Don't get the wrong idea. Raine stepped into the Dude-mom thing like she was the missing part to our machine, as naturally as if she was biologically activated. He calls her 'Mom' and her mother, 'Grandma' and it's tough to remember sometimes that they're not related to him by birth.

PS: 'Rainepic's are obviously pictures taken by Raine... mostly without my permission. She didn't seem to think she needed it for some reason.

Tuesday, March 15, 2011

That Doesn't Mean I Don't Have it Tough:

They (whoever 'They' are) always say 'Misery loves company'. I personally think that's total horseshit. Think about it. When you're down in the dumps, kick-the-cat miserable to the point were even Lurch seems happy and people on Prozac piss you off by flaunting their cheerfulness, what is it you actually want around you? Other than the occasional perky person that you're allowed to strangle, that is. You don't want people who're just as miserable as you are. What's worse than one person bitching about how screwed-up life is? Add one more, and all you'll get is a pissing contest about how one of them is in a deeper cesspool than the other one. And how much fun does that sound like boys and girls?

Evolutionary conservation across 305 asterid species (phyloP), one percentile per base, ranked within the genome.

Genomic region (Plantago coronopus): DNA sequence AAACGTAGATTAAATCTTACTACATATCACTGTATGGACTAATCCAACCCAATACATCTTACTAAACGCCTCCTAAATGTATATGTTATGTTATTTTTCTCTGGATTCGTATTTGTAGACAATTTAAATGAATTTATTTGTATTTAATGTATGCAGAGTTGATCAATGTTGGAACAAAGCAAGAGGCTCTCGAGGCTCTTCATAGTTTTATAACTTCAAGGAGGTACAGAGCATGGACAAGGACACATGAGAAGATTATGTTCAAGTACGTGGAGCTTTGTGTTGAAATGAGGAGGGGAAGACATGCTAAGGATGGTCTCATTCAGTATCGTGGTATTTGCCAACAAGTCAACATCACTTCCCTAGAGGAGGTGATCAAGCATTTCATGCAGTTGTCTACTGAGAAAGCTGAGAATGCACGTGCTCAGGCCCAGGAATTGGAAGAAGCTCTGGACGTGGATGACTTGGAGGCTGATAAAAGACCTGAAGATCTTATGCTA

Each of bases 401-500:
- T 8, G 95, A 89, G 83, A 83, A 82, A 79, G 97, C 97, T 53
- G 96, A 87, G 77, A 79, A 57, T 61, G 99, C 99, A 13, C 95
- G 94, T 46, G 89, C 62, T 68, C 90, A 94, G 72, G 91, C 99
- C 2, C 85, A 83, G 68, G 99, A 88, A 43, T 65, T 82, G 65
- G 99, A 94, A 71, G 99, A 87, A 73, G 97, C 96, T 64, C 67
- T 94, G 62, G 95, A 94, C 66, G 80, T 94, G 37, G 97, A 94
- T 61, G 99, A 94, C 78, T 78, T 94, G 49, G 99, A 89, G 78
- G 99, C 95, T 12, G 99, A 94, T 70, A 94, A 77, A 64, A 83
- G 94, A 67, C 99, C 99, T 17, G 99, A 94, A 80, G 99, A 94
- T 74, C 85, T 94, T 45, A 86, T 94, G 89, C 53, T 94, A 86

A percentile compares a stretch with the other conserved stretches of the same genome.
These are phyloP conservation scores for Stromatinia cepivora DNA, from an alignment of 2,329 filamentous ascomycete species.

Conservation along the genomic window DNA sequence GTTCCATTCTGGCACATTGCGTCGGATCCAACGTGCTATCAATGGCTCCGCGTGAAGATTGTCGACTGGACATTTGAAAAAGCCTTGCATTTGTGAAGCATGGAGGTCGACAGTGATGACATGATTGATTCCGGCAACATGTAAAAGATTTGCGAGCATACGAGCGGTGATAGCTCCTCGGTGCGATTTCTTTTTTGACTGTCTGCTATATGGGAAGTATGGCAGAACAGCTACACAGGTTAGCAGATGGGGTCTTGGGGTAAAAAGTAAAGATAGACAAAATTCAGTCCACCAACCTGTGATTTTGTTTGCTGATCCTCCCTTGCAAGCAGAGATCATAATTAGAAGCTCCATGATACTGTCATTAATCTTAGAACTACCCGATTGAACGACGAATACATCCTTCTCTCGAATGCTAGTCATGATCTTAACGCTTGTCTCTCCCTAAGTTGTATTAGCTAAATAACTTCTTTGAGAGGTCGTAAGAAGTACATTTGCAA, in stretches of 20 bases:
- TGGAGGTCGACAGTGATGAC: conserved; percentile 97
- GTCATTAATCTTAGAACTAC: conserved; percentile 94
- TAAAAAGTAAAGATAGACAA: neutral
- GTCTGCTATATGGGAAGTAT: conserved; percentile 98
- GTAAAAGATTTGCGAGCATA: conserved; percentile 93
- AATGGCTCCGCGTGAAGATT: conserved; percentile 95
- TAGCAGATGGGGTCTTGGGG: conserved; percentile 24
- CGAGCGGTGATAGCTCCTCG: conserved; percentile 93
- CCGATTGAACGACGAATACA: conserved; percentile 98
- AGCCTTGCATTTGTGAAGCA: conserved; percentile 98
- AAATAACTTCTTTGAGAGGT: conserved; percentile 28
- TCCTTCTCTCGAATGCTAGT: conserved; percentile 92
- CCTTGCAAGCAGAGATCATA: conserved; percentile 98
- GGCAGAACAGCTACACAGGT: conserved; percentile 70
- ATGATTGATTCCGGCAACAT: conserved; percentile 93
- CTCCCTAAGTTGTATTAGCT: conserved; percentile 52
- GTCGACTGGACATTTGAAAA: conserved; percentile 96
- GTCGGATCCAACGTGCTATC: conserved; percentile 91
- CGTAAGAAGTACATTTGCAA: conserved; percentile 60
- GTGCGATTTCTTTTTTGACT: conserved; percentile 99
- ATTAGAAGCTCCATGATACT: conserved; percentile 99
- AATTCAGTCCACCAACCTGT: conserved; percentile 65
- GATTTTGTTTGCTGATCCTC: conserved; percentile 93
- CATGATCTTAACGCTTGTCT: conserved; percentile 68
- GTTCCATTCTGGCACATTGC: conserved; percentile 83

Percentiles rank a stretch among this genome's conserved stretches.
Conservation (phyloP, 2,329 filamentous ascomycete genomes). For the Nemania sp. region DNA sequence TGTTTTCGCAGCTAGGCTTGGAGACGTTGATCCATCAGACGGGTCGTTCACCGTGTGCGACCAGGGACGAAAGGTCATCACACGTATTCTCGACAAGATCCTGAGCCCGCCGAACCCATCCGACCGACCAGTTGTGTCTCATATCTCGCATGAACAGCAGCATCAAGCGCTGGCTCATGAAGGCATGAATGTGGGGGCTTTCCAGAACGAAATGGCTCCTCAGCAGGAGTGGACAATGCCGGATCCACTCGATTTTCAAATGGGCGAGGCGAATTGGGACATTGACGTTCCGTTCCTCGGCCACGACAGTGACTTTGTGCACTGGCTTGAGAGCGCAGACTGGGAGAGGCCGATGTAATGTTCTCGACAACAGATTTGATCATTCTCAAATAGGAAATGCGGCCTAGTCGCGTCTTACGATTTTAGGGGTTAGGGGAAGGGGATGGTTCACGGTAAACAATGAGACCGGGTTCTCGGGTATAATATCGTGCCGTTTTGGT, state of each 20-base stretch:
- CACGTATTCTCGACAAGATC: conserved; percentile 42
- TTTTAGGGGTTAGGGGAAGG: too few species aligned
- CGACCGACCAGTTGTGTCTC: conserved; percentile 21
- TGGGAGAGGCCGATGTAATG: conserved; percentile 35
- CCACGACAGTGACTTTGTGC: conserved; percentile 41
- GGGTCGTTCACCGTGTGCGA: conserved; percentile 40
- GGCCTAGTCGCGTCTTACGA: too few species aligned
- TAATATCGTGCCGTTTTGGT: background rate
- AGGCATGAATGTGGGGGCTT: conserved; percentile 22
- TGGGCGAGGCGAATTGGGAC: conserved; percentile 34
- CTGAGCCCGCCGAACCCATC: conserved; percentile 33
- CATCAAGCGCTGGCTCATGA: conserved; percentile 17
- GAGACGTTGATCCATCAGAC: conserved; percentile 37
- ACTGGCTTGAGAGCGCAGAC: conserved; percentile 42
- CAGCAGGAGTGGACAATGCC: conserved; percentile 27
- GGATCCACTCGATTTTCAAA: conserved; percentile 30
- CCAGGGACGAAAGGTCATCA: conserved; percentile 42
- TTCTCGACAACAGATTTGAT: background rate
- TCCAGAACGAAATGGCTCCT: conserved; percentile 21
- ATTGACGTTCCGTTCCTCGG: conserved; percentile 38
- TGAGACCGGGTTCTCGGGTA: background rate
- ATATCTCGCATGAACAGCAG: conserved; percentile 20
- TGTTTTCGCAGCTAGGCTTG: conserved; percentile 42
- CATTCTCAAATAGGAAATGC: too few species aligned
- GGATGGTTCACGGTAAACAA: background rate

No, when you feel the heavy blanket of doom settle around your shoulders what you don't want is someone who's life is just a more fucked-up version of yours. Oh, I guess it's morally uplifting if they're soldiering through or they've pulled themselves out of the mud when they've found themselves in a hole just a little deeper than the one you appear to be in with a slightly larger truckload of manure just backing up to start dumping on them. Unless you actually are a self-centered moron who just likes watching that sort of thing, you naturally want to reach out and help in some fashion. But sometimes things are so extreme you have no idea where to even start, and saying 'I sympathise' sounds (and feels) really really trite.